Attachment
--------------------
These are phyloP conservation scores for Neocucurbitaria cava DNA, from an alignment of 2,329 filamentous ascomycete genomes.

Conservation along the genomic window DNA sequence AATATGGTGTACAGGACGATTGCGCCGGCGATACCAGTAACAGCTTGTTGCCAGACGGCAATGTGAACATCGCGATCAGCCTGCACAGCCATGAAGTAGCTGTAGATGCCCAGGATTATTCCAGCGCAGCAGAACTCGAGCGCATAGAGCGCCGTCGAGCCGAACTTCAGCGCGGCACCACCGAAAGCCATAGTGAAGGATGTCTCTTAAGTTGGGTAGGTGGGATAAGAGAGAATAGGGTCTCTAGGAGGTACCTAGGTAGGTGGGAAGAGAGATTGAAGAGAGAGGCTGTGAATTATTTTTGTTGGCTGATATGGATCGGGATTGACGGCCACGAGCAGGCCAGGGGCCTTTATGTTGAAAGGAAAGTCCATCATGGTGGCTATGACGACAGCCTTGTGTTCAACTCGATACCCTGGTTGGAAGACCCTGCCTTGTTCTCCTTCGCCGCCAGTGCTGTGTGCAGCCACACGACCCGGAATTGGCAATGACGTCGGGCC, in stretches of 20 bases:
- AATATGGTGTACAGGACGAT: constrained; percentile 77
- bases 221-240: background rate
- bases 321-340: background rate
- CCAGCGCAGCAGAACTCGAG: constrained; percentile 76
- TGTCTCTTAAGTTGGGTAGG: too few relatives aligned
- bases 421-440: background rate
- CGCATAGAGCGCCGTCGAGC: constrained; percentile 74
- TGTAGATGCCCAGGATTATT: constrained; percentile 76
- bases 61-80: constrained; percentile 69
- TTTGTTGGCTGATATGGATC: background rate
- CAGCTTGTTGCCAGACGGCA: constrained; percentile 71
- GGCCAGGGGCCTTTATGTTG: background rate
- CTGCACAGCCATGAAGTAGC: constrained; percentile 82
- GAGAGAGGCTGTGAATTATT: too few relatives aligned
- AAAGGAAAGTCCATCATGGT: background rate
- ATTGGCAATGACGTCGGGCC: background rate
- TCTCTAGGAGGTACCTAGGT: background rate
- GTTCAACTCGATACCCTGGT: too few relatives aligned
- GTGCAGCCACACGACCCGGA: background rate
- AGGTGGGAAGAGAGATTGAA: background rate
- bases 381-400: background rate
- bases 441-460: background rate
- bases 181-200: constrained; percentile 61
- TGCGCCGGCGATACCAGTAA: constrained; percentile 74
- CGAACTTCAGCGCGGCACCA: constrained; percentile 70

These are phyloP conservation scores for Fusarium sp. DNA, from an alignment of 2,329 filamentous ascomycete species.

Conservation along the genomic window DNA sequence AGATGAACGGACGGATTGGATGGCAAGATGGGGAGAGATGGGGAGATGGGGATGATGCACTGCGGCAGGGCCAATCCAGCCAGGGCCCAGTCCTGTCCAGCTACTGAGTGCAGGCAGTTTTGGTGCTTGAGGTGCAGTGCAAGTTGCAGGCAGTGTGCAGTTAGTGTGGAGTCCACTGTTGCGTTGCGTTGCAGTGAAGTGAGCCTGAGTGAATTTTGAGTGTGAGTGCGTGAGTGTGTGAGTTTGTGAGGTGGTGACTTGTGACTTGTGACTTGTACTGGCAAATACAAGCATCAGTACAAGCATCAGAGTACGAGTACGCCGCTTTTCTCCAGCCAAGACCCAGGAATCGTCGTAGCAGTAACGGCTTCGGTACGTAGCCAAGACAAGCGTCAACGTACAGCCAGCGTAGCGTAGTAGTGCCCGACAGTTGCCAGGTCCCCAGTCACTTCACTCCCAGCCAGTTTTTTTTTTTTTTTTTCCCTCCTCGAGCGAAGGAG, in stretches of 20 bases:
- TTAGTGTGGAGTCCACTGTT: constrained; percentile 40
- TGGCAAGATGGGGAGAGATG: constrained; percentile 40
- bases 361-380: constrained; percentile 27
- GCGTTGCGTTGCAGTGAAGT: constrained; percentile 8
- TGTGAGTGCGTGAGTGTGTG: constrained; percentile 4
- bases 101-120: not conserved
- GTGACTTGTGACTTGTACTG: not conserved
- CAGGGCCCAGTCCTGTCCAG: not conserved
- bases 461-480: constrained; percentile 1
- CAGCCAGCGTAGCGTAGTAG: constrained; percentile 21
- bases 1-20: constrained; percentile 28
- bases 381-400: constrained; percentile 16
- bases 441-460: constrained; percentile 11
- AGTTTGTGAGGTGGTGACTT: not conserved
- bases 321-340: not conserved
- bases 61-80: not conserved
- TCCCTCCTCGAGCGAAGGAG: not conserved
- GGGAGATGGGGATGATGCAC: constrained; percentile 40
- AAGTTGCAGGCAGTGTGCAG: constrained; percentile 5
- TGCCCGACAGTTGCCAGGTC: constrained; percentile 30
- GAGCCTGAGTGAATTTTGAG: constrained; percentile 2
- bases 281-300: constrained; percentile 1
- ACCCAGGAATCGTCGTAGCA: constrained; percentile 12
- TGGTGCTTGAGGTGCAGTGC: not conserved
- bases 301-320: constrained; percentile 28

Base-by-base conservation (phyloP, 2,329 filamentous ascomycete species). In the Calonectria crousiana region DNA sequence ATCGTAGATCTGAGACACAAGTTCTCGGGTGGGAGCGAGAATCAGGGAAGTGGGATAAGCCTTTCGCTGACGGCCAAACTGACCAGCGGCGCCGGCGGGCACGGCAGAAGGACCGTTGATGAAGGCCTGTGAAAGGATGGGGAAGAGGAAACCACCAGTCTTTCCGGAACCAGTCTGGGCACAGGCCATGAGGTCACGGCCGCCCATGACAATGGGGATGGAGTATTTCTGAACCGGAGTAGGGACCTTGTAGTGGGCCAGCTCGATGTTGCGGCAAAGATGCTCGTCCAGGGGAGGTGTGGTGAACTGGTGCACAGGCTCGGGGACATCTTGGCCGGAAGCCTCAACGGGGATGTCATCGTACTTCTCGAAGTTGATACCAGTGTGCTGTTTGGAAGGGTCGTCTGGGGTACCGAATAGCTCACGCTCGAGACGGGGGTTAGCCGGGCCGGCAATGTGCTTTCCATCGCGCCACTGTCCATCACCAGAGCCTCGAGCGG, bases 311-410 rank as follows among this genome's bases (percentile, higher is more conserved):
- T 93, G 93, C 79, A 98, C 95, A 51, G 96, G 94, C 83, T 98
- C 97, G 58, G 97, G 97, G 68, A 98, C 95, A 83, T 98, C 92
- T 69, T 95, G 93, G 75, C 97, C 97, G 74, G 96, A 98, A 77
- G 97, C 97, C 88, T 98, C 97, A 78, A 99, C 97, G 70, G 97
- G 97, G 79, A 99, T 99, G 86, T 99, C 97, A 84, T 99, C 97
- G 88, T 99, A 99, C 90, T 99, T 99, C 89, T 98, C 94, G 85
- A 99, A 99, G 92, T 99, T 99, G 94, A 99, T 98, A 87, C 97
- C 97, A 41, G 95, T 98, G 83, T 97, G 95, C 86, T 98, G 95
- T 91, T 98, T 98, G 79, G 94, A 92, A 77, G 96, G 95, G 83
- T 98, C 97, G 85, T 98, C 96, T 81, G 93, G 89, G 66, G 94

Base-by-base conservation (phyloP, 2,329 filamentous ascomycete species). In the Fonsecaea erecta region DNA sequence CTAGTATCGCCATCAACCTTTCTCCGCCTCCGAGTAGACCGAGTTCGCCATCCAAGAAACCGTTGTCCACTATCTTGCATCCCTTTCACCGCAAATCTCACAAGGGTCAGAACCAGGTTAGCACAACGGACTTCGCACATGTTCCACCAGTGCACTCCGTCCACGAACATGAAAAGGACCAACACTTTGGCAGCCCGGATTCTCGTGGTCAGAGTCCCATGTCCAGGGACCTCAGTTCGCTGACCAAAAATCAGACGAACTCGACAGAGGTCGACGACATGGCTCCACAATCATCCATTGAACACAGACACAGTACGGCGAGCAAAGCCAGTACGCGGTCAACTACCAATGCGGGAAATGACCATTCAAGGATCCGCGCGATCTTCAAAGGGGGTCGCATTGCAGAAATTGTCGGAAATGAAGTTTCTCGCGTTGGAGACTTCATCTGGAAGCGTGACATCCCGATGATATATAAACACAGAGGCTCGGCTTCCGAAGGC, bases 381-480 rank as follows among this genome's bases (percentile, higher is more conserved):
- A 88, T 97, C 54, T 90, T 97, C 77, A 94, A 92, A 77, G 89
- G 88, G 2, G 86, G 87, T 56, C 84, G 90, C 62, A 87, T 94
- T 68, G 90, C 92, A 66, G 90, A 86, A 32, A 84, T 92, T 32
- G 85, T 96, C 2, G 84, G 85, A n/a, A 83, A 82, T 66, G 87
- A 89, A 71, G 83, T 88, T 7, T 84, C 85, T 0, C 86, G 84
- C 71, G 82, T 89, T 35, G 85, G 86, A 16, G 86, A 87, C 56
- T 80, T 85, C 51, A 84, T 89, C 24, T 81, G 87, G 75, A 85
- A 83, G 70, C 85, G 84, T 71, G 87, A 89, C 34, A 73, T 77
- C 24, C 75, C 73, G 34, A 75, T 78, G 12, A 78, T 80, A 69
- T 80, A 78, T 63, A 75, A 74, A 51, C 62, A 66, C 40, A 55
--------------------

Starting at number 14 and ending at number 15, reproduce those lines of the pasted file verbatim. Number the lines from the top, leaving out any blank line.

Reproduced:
- GGCCAGGGGCCTTTATGTTG: background rate
- CTGCACAGCCATGAAGTAGC: constrained; percentile 82